25 famous men from Norfolk and Suffolk
PUBLISHED: 10:59 24 November 2017 | UPDATED: 14:32 24 November 2017
Meet some of the fabulously diverse men from Norfolk and Suffolk. They include a man with a Canadian city named after him, a four-time Olympic gold rower, a pig farmer and the founder of the Royal Shakespeare Company.
Sir James Dyson
Many of you with spotless homes will have Cromer-born James Dyson to thank. The founder of vacuum and electronics giant Dyson, he is a former Gresham’s School pupil.
According to the Sunday Times Rich List 2017, his net worth is £7.8bn – not bad for a Cromer boy!
Sir Peter Hall
Suffolk-born theatre legend Sir Peter Hall was the founder of the Royal Shakespeare Company before taking over the National Theatre from Sir Laurence Olivier.
Sir Peter was the son of a Bury St Edmunds station master, and he returned to his Suffolk roots in 1974 when he directed a big screen adaptation of Ronald Blythe’s Akenfield, his best-selling novel about rural life in East Anglia.
He died in September this year after a long illness.
He was 10 years old when he first looked through a telescope at the Norwich Astronomical Society, and it was that moment which sparked astronomer Mark Thompson’s passion for the universe.
He has now passed this passion on to many through his broadcasting roles on programmes such as Stargazing Live and The One Show.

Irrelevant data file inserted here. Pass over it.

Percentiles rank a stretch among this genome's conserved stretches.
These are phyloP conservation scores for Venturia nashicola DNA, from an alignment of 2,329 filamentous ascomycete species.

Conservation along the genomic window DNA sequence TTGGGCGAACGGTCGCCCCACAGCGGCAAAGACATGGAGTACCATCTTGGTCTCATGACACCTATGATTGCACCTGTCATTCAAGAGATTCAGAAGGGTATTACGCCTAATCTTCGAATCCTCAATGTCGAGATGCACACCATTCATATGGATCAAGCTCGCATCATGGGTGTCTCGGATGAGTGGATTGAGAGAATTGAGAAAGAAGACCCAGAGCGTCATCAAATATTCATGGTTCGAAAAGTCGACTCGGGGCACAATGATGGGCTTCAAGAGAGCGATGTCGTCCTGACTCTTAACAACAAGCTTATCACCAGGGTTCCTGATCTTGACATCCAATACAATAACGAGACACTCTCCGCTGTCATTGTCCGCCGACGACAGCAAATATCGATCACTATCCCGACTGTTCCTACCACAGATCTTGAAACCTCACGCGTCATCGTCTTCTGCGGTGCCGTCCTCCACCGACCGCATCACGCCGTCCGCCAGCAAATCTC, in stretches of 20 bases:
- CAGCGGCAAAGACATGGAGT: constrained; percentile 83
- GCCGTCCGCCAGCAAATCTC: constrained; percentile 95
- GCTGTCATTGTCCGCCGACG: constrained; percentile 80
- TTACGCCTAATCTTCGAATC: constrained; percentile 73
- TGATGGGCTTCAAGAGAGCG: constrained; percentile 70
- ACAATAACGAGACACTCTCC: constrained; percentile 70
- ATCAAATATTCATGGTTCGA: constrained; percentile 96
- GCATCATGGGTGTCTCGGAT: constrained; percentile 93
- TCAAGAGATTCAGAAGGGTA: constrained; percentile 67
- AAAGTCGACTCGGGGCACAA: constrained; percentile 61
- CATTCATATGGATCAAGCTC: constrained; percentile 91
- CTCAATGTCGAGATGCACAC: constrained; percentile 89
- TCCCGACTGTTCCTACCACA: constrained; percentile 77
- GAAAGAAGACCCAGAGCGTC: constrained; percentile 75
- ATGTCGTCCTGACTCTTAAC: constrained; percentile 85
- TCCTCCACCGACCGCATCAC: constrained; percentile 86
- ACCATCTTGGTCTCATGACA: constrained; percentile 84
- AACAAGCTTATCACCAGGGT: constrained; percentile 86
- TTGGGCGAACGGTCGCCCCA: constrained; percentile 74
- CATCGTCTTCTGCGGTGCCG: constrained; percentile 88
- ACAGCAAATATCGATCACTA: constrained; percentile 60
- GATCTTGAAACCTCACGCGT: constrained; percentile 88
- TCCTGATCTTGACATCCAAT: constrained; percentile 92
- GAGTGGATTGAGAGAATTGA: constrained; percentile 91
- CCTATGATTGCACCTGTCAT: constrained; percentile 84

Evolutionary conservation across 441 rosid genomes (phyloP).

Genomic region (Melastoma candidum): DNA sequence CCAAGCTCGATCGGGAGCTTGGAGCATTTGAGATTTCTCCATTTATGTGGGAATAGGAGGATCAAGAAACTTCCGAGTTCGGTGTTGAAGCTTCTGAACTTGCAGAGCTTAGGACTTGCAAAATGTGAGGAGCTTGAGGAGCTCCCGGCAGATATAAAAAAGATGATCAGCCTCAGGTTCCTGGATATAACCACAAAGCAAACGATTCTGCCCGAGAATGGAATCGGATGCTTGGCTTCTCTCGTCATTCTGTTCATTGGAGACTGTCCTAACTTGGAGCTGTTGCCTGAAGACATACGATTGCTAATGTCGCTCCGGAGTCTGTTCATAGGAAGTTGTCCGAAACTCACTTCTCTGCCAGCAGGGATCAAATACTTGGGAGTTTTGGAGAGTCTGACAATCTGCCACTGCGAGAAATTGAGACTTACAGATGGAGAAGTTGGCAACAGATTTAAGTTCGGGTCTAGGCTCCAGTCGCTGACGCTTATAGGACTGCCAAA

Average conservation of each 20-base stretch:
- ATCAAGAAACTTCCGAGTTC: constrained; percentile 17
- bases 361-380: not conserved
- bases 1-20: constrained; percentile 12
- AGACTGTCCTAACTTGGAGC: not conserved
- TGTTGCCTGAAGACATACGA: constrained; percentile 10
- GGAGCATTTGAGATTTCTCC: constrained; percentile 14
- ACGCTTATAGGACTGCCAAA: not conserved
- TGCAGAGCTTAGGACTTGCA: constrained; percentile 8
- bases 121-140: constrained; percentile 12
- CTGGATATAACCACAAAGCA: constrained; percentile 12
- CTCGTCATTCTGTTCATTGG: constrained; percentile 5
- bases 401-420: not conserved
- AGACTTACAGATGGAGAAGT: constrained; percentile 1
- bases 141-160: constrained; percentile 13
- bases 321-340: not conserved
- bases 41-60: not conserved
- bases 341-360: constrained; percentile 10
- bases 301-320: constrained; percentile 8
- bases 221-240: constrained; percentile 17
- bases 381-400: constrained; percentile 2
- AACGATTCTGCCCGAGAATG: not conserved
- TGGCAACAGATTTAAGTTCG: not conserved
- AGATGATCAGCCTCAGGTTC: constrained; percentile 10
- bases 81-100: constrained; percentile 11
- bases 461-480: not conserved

The People’s Astronomer, as he calls himself, has served on the Council of the Royal Astronomical Society and is the president of Norwich Astronomical Society.
Griff Rhys Jones
While he may love the open road and exploring rivers, home is where the heart is for Griff Rhys Jones, and that means Holbrook with a garden sloping down the banks of the River Stour, on the Shotley Peninsular in Suffolk, where he lives with wife Jo.
The comedian, TV presenter and actor spent his early childhood in Wales but, despite his Welsh name, says he remembers more of his time in Suffolk than his native Wales. The comedy actor came to fame with the Not The Nine O’Clock News team.
Who would have thought that the man recognised as paving the way for the Declaration of Independence came from Thetford?
Born in the town in 1737, he was an apprentice corset-maker to his father before sailing for America in 1774. There he became a prolific pamphleteer, including “Common Sense”, which advocated complete independence for the American colonies and is said to have influenced the American Revolution.
In 1787 he returned to England and wrote “Rights of Man”, which defended the French Revolution.The golden statue of Paine in Thetford shows him holding a copy of it, quill in hand.
From Lord Voldemort to M in James Bond, Ralph Fiennes’ 32-year acting career has been truly diverse. The multi award-winning actor may be a Hollywood regular, but he was born in Ipswich.
He is the eldest of six children. Four of his siblings are also in the arts: Martha Fiennes, a director; Magnus Fiennes, a musician; Sophie Fiennes, a producer; and Joseph Fiennes, an actor.
Fiennes made his directorial debut in 2011 with his film adaptation of Shakespeare’s Coriolanus, in which he also played the title character.
Interesting fact – he’s the eighth cousin of Prince Charles.
It was during private music lessons at Old Buckenham Hall School that Lowestoft-born Benjamin Britten began his world-famous musical career.